Thursday, April 18, 2024

Stocks open mostly lower on Wall Street as Big Tech lags

by Associated Press

Stocks are off to a mostly lower start on Wall Street as the market comes off its worst weekly decline since February. The S&P 500 was off 0.1% in the early going Monday. Losses for several Big Tech companies helped pull the Nasdaq down 0.4%. AT&T and Discovery rose sharply after the companies said they would combine their media businesses. Steelmakers were higher after the U.S. and Europe agreed to temporarily suspend tariffs on steel that had been imposed over a trade dispute. Treasury yields were mostly higher. European markets were mostly lower and Asian markets ended mixed.

Global stock markets were mixed Monday after surging new coronavirus cases in Thailand and Taiwan fueled disease fears and Chinese factory and consumer activity were weaker than expected.

London and Frankfurt opened lower. Shanghai and Hong Kong advanced while Tokyo declined.

Wall Street futures fell after the S&P 500 index gained Friday, rebounding from heavy selling earlier, but finished the week down 1.4% for its biggest weekly loss in three months.

Thailand reported 9,635 new coronavirus cases. That added to concern after Taiwan and Singapore announced limits on public gatherings and other curbs over the weekend following new infections. The rebound in economies that appeared to have the disease under control fueled concern the region’s recovery might be pushed back.

“The buy everything exuberance that rounded out the week in New York had not translated into Asian markets,” said Jeffrey Halley of Oanda in a report. “Instead, it is surging cases of Covid-19 across Asia that have grabbed the headlines.”

Investors also looked ahead to Tuesday’s release of notes from the latest U.S. Federal Reserve meeting.

In early trading, the FTSE 100 in London lost 0.4% to 7,018.67 and Frankfurt’s DAX was off less than 0.1% at 15,402.13. The CAC in Paris shed 0.2% to 6,373.84.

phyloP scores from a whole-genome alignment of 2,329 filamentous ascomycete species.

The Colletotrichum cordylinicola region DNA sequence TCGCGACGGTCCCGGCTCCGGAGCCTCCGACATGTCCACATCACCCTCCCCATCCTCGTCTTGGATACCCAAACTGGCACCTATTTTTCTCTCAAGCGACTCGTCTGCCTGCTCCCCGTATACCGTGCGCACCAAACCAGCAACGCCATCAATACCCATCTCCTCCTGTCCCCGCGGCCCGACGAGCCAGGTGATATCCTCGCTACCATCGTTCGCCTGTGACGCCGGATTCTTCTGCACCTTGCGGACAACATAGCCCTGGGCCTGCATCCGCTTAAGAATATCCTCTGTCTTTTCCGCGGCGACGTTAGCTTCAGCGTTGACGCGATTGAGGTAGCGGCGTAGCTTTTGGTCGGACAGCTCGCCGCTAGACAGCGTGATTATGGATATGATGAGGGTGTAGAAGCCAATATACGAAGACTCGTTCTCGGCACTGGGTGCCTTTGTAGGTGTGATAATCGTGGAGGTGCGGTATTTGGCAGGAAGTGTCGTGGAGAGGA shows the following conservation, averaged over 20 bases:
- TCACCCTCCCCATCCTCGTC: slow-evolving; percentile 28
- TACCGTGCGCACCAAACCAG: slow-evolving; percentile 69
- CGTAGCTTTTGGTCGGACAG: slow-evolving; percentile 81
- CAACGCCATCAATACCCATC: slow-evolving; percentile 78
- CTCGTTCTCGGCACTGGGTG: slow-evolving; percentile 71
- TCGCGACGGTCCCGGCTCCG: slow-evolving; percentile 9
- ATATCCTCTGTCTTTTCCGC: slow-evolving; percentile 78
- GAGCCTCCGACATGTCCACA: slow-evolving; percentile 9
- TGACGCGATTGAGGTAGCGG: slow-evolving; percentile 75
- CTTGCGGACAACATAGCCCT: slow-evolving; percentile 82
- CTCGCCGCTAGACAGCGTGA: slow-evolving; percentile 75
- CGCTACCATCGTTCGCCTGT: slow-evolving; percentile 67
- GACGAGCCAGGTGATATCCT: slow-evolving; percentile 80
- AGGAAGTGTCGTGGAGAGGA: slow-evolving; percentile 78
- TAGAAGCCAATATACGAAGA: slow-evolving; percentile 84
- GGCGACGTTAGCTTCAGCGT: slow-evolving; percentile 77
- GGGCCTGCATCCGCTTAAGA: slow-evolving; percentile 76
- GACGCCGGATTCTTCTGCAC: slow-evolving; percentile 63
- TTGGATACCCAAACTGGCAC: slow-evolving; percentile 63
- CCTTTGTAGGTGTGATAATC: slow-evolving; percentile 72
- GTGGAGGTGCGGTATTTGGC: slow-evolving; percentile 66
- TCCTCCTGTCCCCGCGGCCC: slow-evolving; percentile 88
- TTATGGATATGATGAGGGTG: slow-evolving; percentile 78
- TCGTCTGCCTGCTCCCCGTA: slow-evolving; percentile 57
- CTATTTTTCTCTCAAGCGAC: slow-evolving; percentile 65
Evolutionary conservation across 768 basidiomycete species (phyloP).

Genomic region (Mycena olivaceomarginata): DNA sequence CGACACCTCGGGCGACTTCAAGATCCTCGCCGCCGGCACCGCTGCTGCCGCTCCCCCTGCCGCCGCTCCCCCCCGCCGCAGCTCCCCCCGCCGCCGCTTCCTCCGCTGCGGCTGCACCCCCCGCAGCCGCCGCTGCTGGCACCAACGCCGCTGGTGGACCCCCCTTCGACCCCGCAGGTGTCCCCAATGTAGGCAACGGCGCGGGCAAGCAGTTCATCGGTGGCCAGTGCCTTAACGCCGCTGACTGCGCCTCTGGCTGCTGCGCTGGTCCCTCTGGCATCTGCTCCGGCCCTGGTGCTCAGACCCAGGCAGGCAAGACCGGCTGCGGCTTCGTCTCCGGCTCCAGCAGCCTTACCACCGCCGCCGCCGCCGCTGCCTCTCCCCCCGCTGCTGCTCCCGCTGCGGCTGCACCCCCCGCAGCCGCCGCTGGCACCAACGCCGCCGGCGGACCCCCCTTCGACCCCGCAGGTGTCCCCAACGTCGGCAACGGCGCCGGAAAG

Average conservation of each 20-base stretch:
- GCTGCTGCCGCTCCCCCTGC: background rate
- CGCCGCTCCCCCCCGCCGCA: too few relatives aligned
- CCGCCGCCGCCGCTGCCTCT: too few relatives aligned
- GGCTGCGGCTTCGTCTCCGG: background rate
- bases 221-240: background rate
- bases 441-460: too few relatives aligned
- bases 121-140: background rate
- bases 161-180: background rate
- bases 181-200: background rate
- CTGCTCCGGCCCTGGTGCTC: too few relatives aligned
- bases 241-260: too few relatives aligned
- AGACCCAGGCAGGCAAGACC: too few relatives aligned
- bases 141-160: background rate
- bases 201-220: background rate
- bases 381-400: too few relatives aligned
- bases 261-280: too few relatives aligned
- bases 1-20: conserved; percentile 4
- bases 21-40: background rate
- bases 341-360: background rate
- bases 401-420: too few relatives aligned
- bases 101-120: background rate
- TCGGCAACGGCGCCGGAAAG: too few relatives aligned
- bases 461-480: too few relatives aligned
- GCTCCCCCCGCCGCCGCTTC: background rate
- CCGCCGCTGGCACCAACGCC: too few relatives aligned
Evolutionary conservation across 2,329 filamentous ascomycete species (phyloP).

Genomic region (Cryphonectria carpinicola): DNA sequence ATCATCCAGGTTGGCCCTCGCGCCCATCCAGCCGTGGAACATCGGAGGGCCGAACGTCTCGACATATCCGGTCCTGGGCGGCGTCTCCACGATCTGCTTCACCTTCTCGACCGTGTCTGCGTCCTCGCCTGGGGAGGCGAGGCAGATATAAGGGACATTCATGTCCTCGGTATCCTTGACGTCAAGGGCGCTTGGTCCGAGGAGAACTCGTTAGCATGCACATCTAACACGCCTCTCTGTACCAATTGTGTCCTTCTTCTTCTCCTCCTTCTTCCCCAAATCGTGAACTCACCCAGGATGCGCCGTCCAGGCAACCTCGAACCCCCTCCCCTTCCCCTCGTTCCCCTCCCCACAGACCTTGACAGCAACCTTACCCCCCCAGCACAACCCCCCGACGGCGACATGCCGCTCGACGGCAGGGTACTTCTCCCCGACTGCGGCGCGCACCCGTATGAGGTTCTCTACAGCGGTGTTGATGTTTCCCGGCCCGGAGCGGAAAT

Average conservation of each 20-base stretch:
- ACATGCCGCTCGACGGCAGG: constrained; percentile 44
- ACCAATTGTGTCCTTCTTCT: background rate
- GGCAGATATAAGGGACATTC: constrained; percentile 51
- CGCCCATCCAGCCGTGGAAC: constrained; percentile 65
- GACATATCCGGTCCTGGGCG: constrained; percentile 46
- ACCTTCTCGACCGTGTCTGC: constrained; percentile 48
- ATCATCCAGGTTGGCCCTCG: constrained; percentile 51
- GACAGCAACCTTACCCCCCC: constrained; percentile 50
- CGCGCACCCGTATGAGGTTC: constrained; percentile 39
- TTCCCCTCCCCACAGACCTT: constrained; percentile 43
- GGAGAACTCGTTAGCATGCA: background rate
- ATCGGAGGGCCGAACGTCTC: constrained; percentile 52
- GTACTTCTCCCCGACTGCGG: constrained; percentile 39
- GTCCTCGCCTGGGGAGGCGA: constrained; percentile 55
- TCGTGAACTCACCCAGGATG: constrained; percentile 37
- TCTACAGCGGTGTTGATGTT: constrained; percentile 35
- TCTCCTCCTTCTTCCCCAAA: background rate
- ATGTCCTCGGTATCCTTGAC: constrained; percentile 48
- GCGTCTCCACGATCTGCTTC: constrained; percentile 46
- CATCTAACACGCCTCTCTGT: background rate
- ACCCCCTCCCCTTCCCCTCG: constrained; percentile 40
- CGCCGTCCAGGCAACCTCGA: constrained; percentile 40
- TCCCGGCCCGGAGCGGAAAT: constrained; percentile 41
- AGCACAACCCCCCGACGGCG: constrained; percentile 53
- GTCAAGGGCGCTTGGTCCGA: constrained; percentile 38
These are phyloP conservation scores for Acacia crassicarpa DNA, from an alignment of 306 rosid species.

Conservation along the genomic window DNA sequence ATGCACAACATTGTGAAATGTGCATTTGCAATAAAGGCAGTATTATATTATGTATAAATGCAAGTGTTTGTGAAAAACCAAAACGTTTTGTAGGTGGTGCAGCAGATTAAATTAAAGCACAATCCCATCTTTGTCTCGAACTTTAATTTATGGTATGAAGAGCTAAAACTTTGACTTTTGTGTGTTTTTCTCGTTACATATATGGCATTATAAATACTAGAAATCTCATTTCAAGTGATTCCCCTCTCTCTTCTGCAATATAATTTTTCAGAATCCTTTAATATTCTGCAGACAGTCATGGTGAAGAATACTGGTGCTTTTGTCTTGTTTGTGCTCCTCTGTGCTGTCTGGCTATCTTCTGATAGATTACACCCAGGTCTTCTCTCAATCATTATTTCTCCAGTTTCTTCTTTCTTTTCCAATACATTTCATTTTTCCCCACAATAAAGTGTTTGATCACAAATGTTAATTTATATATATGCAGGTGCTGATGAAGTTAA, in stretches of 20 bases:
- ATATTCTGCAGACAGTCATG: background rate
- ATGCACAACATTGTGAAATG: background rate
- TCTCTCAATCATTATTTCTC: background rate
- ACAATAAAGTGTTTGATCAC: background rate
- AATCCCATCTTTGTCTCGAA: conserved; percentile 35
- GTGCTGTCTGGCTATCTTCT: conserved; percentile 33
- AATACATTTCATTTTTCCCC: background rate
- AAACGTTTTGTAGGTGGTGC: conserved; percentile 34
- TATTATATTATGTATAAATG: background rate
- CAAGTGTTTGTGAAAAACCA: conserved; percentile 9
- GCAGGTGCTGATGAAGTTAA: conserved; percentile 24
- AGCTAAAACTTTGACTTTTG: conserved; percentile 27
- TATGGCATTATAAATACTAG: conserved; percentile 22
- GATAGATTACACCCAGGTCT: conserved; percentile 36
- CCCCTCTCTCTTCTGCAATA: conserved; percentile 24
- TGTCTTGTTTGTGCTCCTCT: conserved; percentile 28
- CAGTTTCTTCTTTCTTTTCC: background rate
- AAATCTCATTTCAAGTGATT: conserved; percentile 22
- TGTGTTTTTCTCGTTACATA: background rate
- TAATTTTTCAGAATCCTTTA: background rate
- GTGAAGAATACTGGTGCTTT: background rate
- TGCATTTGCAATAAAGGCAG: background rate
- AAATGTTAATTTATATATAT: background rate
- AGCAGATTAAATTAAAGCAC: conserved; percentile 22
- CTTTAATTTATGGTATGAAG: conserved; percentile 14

On Wall Street, futures for the S&P 500 and the Dow Jones Industrial Average were off 0.2%.

On Friday, the S&P 500 rose 1.5% to 4,173.85. The Dow Jones Industrial Average added 1.1% to 34,382.13, ending down 1.1% for the week. The Nasdaq advanced 2.3% to 13,429.98 for a weekly loss of 2.3%.

Wall Street’s gain Friday was led by technology stocks. Apple, Microsoft, Facebook, and Google’s parent company all rose 1% or more. Retailers, banks and industrial stocks also rose.

That followed three days of heavy selling driven by investor worries about a possible rise in U.S. inflation. The major indexes had hit all-time highs the previous week.

In Asia, the Shanghai Composite Index gained 0.8% to 3,517.62 after government data showed April growth in factory output, retail spending and investment decelerated from the previous month’s explosive rate.

The Nikkei 225 in Tokyo fell 0.9% to 27,824.83 while Hong Kong’s Hang Seng advanced 0.6% to 28,194.09.

The Kospi in Seoul shed 0.6% to 3,134.52 while Sydney’s S&P-ASX 200 added 0.1% to 7,023.60.

India’s Sensex rose 1.4% to 49,407.13. New Zealand and Singapore gained while Bangkok and Jakarta retreated.

Taiwan’s 333 new virus cases and Singapore’s 21 were modest compared with India’s thousands. But they come after Malaysia, Thailand and the Philippines re-imposed curbs in response to rising case numbers.

“You don’t have much time to nip this in the bud before you could be dealing with an India-like situation,” said Robert Carnell of ING in a report. The economic impact “will depend in large part on how successful the measures now being rolled out end up being.”

In energy markets, benchmark U.S. crude rose 11 cents to $65.48 per barrel in electronic trading on the New York Mercantile Exchange. The contract gained $1.55 on Friday to $65.37. Brent crude, used to price international oils, added 13 cents to $68.84 per barrel in London. It closed $1.66 higher the previous session at $68.71.

The dollar declined to 109.27 yen from Friday’s 109.36 yen. The euro gained to $1.2150 from $1.2143.

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